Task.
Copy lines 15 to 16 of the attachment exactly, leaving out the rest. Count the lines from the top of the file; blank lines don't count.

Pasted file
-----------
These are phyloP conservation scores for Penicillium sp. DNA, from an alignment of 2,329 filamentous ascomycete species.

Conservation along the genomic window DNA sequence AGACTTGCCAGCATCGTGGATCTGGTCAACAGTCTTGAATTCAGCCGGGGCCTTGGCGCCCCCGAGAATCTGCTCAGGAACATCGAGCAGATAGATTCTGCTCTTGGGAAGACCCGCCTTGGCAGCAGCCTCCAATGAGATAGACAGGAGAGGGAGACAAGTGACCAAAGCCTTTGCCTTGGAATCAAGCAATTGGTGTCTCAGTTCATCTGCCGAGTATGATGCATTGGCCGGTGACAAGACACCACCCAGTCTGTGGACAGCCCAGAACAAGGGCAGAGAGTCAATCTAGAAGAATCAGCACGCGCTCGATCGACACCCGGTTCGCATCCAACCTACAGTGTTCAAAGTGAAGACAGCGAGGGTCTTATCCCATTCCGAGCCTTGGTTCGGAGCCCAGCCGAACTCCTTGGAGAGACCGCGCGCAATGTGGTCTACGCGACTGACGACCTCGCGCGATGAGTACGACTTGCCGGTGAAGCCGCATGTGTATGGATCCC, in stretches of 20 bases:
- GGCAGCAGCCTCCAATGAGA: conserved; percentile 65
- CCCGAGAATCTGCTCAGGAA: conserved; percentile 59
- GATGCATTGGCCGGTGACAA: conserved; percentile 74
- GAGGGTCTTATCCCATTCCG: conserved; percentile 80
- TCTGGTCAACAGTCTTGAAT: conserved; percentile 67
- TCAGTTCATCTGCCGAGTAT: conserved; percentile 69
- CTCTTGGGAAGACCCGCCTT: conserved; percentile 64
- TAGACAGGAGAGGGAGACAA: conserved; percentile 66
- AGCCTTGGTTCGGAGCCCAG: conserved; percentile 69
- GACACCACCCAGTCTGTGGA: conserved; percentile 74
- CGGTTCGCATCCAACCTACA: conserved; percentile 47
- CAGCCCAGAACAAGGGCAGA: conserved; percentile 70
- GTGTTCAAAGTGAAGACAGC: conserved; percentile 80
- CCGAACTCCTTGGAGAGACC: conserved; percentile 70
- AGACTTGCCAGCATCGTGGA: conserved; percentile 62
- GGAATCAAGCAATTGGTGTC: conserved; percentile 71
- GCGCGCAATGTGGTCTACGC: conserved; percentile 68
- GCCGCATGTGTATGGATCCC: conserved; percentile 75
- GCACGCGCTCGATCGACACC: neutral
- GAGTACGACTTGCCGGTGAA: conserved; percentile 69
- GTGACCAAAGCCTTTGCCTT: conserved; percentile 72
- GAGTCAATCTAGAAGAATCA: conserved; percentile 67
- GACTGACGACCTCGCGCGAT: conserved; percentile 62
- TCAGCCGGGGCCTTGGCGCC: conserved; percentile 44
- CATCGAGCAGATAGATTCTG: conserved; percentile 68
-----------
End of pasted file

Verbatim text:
- GTGTTCAAAGTGAAGACAGC: conserved; percentile 80
- CCGAACTCCTTGGAGAGACC: conserved; percentile 70